“Owning north of 40 commercial and residential properties in Kenyan capital valued at $200 million and other assets worth $100 million, he occupies 31st place on the maiden Forbes’ list of Africa’s 40 richest people.”

Passion. That is the only reason a millionaire, a prominent international figure, a septuagenarian, will submit himself to tutelage from media practitioners he is decades older than, all in return for a place on air — not as the caster of the primetime news or the host of a celebrity talk show with global following — as a disc jockey.

Passion. And it is with that uncommon passion that Kirubi  (@ckirubi) has lived all his life, amassing, expectedly, a long list of successes from the avalanche that life heaps on men of the strength of his will.

For many years, Kirubi worked as an administrator at Kenatco, a transport company owned by the Kenyan government. Then in the early 70s, he began building what would go on to become an empire. And this he did in the most creative of ways.

He developed a reputation for purchasing ramshackle houses and commercial properties in Nairobi with loans he obtained from financial institutions, refurbished them, and sold them at a profit. The proceeds he ingeniously disbursed into the building of some of the city’s finest business and residential edifices. Not long after, he was counting the cash. And a time surely, came when the cash became uncountable!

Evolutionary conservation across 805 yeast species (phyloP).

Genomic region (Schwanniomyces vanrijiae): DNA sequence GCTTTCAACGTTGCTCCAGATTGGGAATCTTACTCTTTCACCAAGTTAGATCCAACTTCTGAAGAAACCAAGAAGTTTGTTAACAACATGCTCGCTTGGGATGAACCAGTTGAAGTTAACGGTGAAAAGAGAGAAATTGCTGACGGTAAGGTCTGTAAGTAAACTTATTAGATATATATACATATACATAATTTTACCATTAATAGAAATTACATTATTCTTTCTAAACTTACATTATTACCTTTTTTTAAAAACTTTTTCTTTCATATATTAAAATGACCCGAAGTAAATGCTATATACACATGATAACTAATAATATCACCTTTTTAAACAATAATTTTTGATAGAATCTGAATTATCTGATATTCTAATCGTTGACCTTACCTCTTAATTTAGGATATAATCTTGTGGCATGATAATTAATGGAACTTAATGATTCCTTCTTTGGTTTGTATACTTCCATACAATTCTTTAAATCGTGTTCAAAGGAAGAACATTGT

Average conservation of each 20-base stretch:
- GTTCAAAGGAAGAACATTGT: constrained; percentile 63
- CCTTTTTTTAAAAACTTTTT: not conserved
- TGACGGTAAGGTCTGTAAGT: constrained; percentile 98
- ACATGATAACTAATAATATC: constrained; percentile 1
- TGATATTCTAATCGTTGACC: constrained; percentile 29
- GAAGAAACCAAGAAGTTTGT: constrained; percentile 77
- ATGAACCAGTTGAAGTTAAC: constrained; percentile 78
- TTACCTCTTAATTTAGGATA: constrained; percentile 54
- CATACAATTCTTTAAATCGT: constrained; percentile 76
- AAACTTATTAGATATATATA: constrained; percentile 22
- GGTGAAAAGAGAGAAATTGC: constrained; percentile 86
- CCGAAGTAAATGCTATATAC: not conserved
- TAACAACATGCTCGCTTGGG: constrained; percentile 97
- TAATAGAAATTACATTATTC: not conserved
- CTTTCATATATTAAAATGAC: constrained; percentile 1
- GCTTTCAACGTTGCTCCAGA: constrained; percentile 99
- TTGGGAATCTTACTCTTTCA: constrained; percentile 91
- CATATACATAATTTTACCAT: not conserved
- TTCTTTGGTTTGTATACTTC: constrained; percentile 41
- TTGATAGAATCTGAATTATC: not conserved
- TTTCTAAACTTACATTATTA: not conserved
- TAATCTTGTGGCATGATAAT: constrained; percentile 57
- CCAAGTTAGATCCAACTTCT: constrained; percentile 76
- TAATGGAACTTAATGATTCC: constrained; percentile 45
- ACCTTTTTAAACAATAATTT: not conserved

Today, Kirubi, an icon of the Kenyan property industry, is one of Africa’s richest. His mercurial entrepreneurial imprints have spanned such industries as real estate, manufacturing and investments.  He holds the largest individual stake in Centum Investments, a private equity firm listed on the Nairobi and Uganda stock exchanges. (Centum is itself one of East Africa’s most coveted investment portfolios, holding significant stakes in Safaricom, the country’s foremost communications company; Coca-cola; and Kenyan Commercial Bank.) He is equally the largest individual shareholder in UAP, East Africa’s third largest insurance company.

In 1998, he bought Capital FM, a flagging local radio station where he later learnt the ropes of disc jockeying. “I didn’t just want to acquire the station solely for the financial dividends it was eventually going to give me; I wanted to love the business,” he would later tell a Forbes magazine interviewer. “I wanted to understand the business from the very basics. So, I approached the managers and told them that I wanted to host a rock radio show. I asked them to teach me how to become a Disc Jockey.”

Like with nearly every other cause he has pursued, his hosting of a weekly rock show has increased the station’s public rating. A once-floundering station now has the largest listenership based — over three million people — in the country.

Owning north of 40 commercial and residential properties in the Kenyan capital valued at $200m and other assets worth $100m, he occupies 31st place on the maiden Forbes’ list of Africa’s 40 richest people.

And he is loved, too — anyone who derives joy from the happiness of others would certainly be. Hear him talk to Forbes: “People say I am one of the richest people in Kenya, but that’s not my concern. I mean, they say I am a god of sorts, but I don’t agree … When I look around at my companies and see the number of people we have employed, it gives me joy. It is more satisfying than having all the money in the world.”


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